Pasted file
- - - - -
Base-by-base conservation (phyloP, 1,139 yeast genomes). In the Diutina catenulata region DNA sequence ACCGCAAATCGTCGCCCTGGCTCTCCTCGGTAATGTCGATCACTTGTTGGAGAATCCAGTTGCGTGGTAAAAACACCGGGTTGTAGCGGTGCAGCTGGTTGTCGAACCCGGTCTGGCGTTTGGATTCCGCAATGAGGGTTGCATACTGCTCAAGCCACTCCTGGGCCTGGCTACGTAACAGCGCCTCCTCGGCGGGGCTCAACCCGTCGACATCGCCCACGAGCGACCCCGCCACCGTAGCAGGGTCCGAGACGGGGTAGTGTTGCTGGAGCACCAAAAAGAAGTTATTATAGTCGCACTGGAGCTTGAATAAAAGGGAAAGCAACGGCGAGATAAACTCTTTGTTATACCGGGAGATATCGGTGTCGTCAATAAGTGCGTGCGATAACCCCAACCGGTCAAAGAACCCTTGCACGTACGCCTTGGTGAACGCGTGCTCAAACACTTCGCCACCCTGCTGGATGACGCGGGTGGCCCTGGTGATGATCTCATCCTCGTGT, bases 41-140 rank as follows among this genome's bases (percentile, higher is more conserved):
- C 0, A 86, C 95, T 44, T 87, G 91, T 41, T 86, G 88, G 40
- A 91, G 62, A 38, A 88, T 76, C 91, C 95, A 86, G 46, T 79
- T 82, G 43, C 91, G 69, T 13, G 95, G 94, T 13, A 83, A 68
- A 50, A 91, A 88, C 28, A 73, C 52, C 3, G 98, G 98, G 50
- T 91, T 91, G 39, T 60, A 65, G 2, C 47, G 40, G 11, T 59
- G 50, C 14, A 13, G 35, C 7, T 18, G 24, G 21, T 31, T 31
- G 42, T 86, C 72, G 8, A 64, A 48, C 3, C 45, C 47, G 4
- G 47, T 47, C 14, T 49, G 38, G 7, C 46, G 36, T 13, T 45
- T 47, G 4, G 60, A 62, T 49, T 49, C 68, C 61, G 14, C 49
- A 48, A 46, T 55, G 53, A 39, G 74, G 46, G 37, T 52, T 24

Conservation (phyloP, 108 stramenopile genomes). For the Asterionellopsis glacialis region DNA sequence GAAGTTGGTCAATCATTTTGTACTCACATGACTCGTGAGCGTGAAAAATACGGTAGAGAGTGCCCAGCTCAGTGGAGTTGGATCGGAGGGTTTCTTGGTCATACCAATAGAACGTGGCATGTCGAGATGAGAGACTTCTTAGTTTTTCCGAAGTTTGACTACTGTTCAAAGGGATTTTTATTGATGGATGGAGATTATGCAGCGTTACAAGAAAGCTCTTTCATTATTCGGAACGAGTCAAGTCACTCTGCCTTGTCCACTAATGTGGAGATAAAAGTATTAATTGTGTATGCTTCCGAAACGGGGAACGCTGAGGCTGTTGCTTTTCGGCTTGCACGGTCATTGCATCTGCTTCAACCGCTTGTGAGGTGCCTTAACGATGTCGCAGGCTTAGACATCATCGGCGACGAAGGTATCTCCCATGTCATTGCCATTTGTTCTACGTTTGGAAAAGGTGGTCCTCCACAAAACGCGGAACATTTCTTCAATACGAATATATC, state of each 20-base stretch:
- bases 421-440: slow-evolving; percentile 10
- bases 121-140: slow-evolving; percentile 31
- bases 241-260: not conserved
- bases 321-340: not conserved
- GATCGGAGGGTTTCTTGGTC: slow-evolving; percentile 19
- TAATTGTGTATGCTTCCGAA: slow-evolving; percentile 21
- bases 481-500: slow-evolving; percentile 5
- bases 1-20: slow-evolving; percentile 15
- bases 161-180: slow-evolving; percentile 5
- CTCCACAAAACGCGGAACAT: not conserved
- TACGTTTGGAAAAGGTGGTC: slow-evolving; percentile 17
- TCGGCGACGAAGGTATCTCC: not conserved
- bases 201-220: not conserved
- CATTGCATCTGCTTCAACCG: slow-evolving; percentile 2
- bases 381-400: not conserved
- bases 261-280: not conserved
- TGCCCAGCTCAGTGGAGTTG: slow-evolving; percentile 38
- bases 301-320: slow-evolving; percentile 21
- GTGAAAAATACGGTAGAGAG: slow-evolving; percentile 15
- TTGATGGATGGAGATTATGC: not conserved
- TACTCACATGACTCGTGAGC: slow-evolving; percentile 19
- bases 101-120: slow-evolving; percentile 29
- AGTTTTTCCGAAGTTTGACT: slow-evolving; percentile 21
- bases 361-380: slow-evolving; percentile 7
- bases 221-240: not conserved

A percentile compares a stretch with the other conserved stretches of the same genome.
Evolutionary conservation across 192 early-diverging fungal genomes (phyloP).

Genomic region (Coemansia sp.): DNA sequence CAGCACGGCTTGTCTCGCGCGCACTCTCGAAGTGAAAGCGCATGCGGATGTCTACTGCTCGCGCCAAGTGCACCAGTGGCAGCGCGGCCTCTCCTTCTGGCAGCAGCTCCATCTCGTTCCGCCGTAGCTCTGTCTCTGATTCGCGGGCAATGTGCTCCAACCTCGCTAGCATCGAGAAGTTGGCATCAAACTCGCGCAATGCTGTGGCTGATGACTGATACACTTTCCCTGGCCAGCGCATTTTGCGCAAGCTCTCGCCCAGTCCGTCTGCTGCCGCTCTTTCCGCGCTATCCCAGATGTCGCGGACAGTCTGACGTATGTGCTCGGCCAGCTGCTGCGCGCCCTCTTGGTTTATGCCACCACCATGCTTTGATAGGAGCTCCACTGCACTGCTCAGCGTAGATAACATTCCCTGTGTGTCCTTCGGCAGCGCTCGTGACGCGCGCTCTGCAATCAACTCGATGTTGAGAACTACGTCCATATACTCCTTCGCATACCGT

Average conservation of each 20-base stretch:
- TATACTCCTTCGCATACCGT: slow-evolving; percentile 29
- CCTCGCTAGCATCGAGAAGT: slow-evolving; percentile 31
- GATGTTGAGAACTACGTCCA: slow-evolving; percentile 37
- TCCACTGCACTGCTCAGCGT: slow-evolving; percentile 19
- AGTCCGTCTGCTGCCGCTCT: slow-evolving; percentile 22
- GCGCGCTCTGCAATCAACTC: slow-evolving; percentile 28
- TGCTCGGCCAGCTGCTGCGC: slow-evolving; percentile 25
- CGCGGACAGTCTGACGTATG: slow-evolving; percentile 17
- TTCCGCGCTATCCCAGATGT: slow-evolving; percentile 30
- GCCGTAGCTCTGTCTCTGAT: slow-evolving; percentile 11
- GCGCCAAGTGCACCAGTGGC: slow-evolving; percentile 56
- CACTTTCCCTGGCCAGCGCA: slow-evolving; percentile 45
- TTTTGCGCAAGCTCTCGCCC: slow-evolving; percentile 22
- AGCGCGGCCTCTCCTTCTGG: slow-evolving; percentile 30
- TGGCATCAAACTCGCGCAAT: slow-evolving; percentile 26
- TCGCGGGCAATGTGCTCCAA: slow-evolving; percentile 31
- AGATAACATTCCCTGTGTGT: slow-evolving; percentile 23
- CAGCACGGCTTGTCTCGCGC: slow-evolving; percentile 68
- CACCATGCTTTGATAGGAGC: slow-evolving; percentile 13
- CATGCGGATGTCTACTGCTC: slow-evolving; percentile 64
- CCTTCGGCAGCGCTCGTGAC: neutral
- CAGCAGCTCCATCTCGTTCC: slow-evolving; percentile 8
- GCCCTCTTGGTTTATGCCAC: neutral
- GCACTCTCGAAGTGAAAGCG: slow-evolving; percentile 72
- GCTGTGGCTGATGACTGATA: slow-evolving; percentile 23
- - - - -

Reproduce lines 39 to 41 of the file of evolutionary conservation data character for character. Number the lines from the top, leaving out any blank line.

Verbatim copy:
Evolutionary conservation across 192 early-diverging fungal genomes (phyloP).

Genomic region (Coemansia sp.): DNA sequence CAGCACGGCTTGTCTCGCGCGCACTCTCGAAGTGAAAGCGCATGCGGATGTCTACTGCTCGCGCCAAGTGCACCAGTGGCAGCGCGGCCTCTCCTTCTGGCAGCAGCTCCATCTCGTTCCGCCGTAGCTCTGTCTCTGATTCGCGGGCAATGTGCTCCAACCTCGCTAGCATCGAGAAGTTGGCATCAAACTCGCGCAATGCTGTGGCTGATGACTGATACACTTTCCCTGGCCAGCGCATTTTGCGCAAGCTCTCGCCCAGTCCGTCTGCTGCCGCTCTTTCCGCGCTATCCCAGATGTCGCGGACAGTCTGACGTATGTGCTCGGCCAGCTGCTGCGCGCCCTCTTGGTTTATGCCACCACCATGCTTTGATAGGAGCTCCACTGCACTGCTCAGCGTAGATAACATTCCCTGTGTGTCCTTCGGCAGCGCTCGTGACGCGCGCTCTGCAATCAACTCGATGTTGAGAACTACGTCCATATACTCCTTCGCATACCGT

Average conservation of each 20-base stretch: